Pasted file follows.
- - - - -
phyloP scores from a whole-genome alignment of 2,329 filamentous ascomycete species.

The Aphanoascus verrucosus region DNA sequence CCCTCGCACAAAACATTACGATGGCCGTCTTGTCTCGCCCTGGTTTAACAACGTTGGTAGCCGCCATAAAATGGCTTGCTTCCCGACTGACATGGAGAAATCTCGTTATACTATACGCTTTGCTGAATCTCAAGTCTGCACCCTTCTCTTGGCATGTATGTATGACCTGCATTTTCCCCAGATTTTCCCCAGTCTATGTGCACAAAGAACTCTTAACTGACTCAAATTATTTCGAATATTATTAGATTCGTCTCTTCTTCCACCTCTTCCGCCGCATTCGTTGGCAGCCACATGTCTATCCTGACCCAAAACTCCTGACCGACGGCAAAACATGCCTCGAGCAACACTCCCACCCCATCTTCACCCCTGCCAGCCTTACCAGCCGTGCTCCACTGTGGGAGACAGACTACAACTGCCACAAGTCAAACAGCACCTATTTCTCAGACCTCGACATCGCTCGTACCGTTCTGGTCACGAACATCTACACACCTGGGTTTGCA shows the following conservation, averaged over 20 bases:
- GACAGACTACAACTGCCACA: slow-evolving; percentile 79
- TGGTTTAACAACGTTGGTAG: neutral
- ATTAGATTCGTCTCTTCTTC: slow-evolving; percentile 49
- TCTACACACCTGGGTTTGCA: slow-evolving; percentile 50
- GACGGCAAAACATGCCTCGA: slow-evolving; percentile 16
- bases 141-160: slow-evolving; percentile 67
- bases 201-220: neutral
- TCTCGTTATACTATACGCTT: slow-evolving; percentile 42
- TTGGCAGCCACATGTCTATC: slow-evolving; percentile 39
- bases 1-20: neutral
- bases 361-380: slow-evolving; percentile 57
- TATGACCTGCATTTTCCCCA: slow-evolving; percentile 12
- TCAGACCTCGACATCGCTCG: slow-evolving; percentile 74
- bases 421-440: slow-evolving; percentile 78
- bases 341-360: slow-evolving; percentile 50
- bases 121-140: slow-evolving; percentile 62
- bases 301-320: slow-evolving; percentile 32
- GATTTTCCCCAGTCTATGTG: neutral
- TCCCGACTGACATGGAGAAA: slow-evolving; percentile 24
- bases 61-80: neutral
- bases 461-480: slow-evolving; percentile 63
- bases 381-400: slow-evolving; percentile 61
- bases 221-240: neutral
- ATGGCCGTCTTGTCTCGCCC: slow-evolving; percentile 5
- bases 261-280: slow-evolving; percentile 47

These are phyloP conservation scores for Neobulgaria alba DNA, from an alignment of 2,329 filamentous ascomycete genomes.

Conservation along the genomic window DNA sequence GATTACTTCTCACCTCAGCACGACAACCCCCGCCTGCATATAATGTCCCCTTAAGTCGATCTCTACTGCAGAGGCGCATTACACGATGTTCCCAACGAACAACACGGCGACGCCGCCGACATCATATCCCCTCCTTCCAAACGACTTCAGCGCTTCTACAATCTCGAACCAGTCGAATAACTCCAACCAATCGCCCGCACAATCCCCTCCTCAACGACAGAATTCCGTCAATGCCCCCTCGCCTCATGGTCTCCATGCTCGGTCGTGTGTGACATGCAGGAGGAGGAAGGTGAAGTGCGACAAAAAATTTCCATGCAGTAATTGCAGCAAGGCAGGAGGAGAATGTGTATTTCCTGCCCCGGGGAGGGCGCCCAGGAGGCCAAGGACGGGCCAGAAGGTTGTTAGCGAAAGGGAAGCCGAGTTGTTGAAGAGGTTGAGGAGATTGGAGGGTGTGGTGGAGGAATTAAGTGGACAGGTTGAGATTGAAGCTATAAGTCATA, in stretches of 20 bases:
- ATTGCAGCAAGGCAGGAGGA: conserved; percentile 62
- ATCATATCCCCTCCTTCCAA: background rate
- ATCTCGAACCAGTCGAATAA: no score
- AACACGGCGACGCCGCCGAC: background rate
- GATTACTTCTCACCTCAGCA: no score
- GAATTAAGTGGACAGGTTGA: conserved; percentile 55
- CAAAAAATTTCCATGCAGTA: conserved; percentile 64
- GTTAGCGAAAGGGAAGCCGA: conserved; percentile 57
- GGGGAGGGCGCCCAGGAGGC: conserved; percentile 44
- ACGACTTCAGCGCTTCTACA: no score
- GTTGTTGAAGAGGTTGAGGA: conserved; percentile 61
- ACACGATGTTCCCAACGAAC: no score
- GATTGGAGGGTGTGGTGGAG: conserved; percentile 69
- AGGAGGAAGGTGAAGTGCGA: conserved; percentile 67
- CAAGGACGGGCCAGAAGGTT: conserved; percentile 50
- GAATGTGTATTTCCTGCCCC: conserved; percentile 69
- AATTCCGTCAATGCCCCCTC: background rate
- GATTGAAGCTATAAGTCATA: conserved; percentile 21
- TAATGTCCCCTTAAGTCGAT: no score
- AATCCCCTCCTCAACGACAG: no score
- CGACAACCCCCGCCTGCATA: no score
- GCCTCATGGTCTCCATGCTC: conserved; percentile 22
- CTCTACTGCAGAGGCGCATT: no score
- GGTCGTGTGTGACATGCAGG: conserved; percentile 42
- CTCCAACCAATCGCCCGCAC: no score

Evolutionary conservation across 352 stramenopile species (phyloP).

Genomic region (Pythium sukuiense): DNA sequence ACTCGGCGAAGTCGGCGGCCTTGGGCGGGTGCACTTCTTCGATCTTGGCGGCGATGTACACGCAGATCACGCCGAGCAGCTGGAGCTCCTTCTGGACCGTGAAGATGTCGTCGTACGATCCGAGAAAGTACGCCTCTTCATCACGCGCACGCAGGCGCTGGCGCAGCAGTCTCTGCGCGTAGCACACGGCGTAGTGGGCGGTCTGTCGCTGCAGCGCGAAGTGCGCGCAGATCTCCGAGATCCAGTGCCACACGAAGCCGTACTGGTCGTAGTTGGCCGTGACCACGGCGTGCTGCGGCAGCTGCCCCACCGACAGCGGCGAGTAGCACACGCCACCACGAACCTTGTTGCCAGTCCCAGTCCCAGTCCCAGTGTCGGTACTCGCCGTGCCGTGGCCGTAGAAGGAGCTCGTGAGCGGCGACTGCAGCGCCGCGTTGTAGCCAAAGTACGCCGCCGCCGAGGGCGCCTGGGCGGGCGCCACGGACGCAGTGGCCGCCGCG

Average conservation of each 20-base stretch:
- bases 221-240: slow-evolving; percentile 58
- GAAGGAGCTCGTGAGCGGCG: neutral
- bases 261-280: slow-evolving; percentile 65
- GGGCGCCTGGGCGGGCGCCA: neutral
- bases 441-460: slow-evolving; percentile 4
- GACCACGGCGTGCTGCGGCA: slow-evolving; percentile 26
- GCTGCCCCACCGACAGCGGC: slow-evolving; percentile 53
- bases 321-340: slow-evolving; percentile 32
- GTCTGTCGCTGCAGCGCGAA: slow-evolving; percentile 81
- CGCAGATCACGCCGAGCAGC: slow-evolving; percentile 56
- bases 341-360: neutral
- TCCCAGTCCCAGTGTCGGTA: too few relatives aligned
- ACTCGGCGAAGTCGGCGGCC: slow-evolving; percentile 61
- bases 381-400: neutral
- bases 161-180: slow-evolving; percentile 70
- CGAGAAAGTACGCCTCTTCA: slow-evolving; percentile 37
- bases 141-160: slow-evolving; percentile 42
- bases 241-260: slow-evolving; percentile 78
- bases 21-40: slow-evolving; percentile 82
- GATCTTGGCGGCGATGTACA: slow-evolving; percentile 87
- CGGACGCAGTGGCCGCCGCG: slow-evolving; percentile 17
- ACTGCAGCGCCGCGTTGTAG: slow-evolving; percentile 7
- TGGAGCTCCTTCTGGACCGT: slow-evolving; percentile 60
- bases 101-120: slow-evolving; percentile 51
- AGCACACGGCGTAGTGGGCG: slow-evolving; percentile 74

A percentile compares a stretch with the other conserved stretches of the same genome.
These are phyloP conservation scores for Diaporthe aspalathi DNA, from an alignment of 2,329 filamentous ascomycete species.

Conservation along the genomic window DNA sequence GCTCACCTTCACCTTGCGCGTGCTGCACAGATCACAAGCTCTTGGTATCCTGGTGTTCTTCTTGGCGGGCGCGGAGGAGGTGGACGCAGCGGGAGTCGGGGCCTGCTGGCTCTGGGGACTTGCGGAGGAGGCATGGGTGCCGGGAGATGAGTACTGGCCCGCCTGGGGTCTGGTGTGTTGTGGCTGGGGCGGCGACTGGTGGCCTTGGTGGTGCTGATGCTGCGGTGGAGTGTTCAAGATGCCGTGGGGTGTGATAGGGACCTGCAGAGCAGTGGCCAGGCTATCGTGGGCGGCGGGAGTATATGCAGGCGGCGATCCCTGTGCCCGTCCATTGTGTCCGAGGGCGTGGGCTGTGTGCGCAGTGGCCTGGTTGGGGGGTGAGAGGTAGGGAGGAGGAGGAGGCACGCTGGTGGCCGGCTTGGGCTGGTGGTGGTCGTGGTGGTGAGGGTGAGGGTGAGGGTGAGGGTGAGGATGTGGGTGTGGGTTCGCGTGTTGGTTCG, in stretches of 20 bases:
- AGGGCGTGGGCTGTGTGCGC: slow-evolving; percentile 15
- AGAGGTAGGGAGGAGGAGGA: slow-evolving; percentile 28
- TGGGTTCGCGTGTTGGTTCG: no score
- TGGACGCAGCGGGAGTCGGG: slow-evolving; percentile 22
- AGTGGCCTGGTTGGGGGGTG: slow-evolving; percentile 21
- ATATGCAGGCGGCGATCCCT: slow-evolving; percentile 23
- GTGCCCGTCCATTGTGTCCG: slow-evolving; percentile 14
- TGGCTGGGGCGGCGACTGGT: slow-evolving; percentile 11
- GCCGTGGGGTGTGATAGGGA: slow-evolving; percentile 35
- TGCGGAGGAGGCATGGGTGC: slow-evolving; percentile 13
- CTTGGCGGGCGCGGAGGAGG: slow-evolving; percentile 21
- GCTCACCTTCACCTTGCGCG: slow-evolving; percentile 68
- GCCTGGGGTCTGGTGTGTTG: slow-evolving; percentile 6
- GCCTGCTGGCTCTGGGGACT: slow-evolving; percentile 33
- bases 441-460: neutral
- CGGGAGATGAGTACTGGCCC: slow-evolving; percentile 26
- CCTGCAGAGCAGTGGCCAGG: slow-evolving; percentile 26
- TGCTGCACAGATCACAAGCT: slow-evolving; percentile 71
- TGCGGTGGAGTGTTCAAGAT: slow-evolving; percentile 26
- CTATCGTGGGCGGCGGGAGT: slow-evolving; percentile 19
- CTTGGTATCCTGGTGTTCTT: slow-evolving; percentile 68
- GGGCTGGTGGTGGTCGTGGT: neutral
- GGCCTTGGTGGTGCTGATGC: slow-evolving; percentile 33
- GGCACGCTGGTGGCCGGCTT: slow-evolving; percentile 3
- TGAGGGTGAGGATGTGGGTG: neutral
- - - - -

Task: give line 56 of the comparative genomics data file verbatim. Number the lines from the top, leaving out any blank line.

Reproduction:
Genomic region (Pythium sukuiense): DNA sequence ACTCGGCGAAGTCGGCGGCCTTGGGCGGGTGCACTTCTTCGATCTTGGCGGCGATGTACACGCAGATCACGCCGAGCAGCTGGAGCTCCTTCTGGACCGTGAAGATGTCGTCGTACGATCCGAGAAAGTACGCCTCTTCATCACGCGCACGCAGGCGCTGGCGCAGCAGTCTCTGCGCGTAGCACACGGCGTAGTGGGCGGTCTGTCGCTGCAGCGCGAAGTGCGCGCAGATCTCCGAGATCCAGTGCCACACGAAGCCGTACTGGTCGTAGTTGGCCGTGACCACGGCGTGCTGCGGCAGCTGCCCCACCGACAGCGGCGAGTAGCACACGCCACCACGAACCTTGTTGCCAGTCCCAGTCCCAGTCCCAGTGTCGGTACTCGCCGTGCCGTGGCCGTAGAAGGAGCTCGTGAGCGGCGACTGCAGCGCCGCGTTGTAGCCAAAGTACGCCGCCGCCGAGGGCGCCTGGGCGGGCGCCACGGACGCAGTGGCCGCCGCG